History jokes, famous anecdotes and short funny stories.


Funny anecdotes and short stories are a great source of examples in public speeches. This website contains short funny stories, clean jokes and humorous legends of kings and queens, politicians, famous literary figures and artists from many books and sources. The styles of writers from different time periods was preserved - they often enhance the stories in an amusing way. Enjoy and have fun!

Puns and Conundrums 
Friday, December 12, 2008, 05:45 PM - Satire
Posted by Court Jester
Some Puns and Conundrums from "Wit and Humor of the Age" by Melville De Lancey Landon, Mark Twain


Why is a lawyer like a restless sleeper?
He lies first on one side and then on the other

What is the difference between a cat and a comma?
A cat has claws at the end of its paws, a comma is a pause at the end of a clause.

What animal would be likely to devour a near relation?
The ant-eater.

Why is a gun like a jury?
It goes off when discharged.

What animal has death no effect upon?
A pig; when killed he can be cured.

Why are teeth like verbs?
They are regular, irregular and defective

Why is a kiss like a scandal?

Because it goes from mouth to mouth.

Why is the most discontented man, the most easily satisfied?
Nothing satisfies him.

"The peace maker" - a pair of scisors.

"Can't be beat" - turnip.


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Peter the Great's fool 
Friday, February 29, 2008, 09:13 PM - Jokes and anecdotes of famous people, Modern Age History, Satire
Posted by Administrator
Often by Peter's side at table, and in his cups, was to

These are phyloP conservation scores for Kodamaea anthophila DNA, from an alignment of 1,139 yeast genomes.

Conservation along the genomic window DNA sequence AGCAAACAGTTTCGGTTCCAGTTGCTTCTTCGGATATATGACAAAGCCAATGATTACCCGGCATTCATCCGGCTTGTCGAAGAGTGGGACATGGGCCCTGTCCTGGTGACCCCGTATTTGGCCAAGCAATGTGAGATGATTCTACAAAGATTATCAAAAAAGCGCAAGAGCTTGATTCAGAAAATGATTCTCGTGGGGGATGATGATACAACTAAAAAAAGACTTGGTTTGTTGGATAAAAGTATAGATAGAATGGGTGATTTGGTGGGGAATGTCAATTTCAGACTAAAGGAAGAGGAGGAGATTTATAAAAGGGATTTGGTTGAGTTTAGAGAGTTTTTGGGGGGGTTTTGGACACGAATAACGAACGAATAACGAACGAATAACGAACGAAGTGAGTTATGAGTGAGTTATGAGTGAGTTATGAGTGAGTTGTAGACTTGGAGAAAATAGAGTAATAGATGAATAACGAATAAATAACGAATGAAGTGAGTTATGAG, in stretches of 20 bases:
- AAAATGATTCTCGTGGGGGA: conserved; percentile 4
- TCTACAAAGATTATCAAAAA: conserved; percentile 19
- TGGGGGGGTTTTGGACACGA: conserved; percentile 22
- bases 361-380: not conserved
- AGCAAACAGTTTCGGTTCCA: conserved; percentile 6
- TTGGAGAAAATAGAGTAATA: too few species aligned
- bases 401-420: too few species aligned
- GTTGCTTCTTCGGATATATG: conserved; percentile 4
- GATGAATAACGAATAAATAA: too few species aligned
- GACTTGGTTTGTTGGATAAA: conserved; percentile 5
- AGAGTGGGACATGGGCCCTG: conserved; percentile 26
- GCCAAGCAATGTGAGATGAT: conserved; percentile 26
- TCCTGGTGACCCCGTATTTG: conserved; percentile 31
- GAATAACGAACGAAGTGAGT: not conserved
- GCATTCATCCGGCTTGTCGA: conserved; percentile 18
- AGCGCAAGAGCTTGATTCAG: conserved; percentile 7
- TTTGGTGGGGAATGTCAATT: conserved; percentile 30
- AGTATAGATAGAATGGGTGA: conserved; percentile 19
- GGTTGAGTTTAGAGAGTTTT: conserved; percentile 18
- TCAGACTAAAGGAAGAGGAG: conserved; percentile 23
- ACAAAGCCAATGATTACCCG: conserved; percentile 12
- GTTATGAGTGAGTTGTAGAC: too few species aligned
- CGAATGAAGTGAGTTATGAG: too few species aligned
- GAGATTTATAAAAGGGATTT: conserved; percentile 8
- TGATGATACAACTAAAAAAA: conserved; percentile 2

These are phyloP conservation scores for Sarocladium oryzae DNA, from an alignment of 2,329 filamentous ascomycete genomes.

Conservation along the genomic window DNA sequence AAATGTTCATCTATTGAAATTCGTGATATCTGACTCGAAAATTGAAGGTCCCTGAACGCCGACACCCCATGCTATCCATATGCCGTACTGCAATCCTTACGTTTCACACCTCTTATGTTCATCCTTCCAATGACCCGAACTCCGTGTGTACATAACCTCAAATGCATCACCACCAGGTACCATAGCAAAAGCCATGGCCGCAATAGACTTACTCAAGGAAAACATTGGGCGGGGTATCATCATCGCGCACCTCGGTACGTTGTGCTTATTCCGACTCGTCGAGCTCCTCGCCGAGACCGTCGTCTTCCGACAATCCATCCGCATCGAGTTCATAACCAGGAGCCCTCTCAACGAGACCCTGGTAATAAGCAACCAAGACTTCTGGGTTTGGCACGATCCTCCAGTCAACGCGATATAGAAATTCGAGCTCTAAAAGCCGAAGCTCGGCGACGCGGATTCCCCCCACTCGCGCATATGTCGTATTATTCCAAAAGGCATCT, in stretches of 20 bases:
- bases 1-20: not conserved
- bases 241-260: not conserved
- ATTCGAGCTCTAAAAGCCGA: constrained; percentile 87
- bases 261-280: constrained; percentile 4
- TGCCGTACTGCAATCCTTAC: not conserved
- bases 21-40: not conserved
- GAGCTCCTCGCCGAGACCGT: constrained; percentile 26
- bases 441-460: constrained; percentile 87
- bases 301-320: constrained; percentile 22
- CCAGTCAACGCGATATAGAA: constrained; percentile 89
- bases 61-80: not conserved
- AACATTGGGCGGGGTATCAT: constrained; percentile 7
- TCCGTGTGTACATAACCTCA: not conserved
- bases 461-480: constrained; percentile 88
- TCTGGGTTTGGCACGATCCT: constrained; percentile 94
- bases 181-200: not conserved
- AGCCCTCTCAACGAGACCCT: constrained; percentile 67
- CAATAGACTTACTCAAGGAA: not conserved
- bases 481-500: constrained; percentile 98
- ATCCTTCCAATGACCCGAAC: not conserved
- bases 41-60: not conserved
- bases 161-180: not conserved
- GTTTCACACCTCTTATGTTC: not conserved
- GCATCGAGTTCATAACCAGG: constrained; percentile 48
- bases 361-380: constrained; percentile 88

be seen an individual addressed as the "Patriarch of
Russia," and sometimes as the "King of Siberia." He
was attired in sacerdotal robes, and covered with loosely-
hung gold and silver medals, which sounded musically as
he moved. It was a favourite trick with Peter, when he
and the Patriarch were equally drunk, to suddenly overturn
him, chair and all, and exhibit the reverend gentleman
with his heels in the air. There is record of a similar
fool in the person of the "King of the Samoieds." He
was a Pole who was boarded, and who received a rouble
monthly, for entertaining the Czar and court by the
exercise of such small wit as was reckoned at such
low worth. This title of " King of the Samoieds " was
usually conferred by Peter on what may be styled his
occasional fools. Thus, meeting among the patients at
the "Water Cure," at Alonaitz, in 1719, a Portuguese
Jew, whose singularities and comic bearing delighted the
Czar, the latter first promoted him to the equivocal distinction
of "titular count," and then conferred on him
the fool's royalty in the Kingship of the Samoieds. The
most burlesque of coronations was subsequently performed
in Peter's presence. It was to some such rank
that the Czar elevated his own old writing-master, Sotoff;
and it may be observed that when the Russian priests remonstrated
against his distinguishing his fools by the title
of "patriarchs," he changed the rank and addressed them
as "priests."

From The history of court fools by John Doran
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